COMMUNITY SPOTLIGHT: Hope in the midst of tragedy

By Michelle Embree

McKenzie's Hope offers an environment that is appealing to kids. (Photo by Michelle Embree)

The name McKenzie’s Hope originated in tragedy when two children, a 3-year-old named MicKenzie Brown and 2-year-old Justin McKinzie, were both murdered by family members 11 months apart. According to the McKenzie’s Hope website, “This name is a constant reminder to all touched by these tragedies that we must put an end to child abuse and neglect.”

McKenzie’s Hope provides a child-friendly atmosphere where children who have been victims of abuse can meet with representatives from law enforcement, the Department of Child Services and the prosecutor’s office. It provides a less intimidating alternative to police stations or the juvenile detention center for children to be interviewed about the abusive situation. These interviews are also recorded to avoid children having to testify multiple times or in court.

Wayne Stephan, executive director at McKenzie’s Hope, spends time with the child before and after the interview while the caregiver who accompanied the child is given information. During this time, the children are free to play games, have snacks or watch videos.

“It’s amazing to see the resiliency [of children] despite what they’ve gone through,” Stephan said. “Maybe for many years of their life they’ve been abused, and they come in and they play games … they’re laughing and joking just like every other child.”

These children have suffered various forms of abuse, typically at the hand of an individual they trust and are close with, Stephan said. He estimated that 90 percent of the victims had suffered sexual abuse.

According to a five-year trending report released in 2009 by the Department of Child Services, there has been an increase of sexual abuse cases in the past five years in Huntington County. The number of sexual abuse cases was higher in Huntington County than the state average. According to the McKenzie’s Hope website, 343 cases of child abuse and neglect were investigated in Huntington County in 2008.

“I know it’s a topic that people are very uncomfortable with because nobody likes to think about children being sexually abused, but it is a topic that needs to be discussed,” Stephan said. “The more awareness and the more it can be brought to the public light, the less likely it’s going to happen. Not being afraid to talk about this uncomfortable issue would be a huge thing.”

McKenzie’s Hope offers a course called Stewards of Children training. This course is free to the community and is designed to educate people on how to spot signs of abuse in order to prevent it and take precautions.

The training is a three-hour program, which can be broken up in multiple sessions. It is typically suited for groups of people.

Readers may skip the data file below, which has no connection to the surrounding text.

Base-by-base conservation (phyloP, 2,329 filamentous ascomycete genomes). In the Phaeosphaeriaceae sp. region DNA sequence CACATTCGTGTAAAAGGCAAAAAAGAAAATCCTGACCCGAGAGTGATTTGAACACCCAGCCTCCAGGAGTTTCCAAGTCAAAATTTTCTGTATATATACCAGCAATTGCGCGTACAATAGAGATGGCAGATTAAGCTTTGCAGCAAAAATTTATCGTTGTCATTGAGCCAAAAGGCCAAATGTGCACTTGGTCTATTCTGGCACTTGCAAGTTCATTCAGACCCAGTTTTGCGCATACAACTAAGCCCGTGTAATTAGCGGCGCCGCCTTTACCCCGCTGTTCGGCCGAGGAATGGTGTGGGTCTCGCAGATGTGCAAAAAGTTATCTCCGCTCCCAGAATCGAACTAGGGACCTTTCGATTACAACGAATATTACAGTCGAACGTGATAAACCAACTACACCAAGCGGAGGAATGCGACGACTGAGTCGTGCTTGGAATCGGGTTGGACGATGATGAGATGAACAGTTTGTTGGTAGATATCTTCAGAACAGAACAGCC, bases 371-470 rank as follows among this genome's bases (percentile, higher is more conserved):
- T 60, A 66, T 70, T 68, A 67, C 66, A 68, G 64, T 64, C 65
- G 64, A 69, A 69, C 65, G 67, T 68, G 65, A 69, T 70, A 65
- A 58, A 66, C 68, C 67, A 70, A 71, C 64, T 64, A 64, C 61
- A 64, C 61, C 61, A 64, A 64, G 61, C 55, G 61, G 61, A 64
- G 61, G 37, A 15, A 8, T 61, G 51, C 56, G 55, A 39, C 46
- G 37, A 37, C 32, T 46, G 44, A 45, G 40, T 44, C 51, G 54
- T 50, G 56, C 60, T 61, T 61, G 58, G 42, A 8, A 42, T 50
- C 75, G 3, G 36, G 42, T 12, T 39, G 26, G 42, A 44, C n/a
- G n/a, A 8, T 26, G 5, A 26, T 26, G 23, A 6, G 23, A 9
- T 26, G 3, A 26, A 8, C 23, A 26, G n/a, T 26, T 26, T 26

“Don’t ever assume that it’s not happening or that it won’t happen at your church or your school because it’s typically people these kids know and trust,” Stephan said. “Have open, honest conversations about it.”

Some of the funding for McKenzie’s Hope comes through the Department of Child Services, the state and United Way. They also hold fundraisers throughout the year which are run primarily through volunteers.

Jessie Perry, a junior social work major, volunteered at one of these fundraisers this past September, McKenzie’s Challenge.
McKenzie’s Challenge is an annual event modeled in the style of the television reality show, “The Amazing Race.” Stations are set up at various businesses and organizations in the community with a challenge at each that gives insight to the purpose or mission of the location, providing what Perry called “a reciprocal relationship.”

“I volunteered to help co-man a station,” Perry said. “Dr. Babb and I led a station at the ReStore where teams had to power-wash toilets that would be given out in the store later.”

Perry said she was unfamiliar with McKenzie’s Hope prior to this event but has gained appreciation for it. She encouraged students to get involved with the organization or in this event next year. Students can volunteer to help run the event or sign up a team to participate.

“I’m hoping to put together my own team next year,” Perry said.

Stephan said that other than helping with events, volunteers do “anything and everything.” He has had people organize toys, put out their newsletter and anything else that is suited to the volunteer’s skill set.

One past volunteer project was the mural that now covers the interior walls of McKenzie’s Hope. Central to the mural are trees with wooden red hearts hanging on them. Each child who comes to McKenzie’s Hope is offered the opportunity to personally design a heart to be placed on the tree.

McKenzie's Hope executive director Wayne Stephan stands in front of hearts designed by children who have come through the organization. (Photo by Michelle Embree)

Stephan summed up the core of McKenzie’s Hope in a short phrase.

“It’s about the children first and foremost.”

McKenzie’s Hope is located at 1175 Etna Ave. and can be reached at 260-356-5730. In order to report a suspected case of child abuse contact Child Protective Services at 1-800-800-5556 or the National Child Abuse Hotline at 1-800-422-4453.

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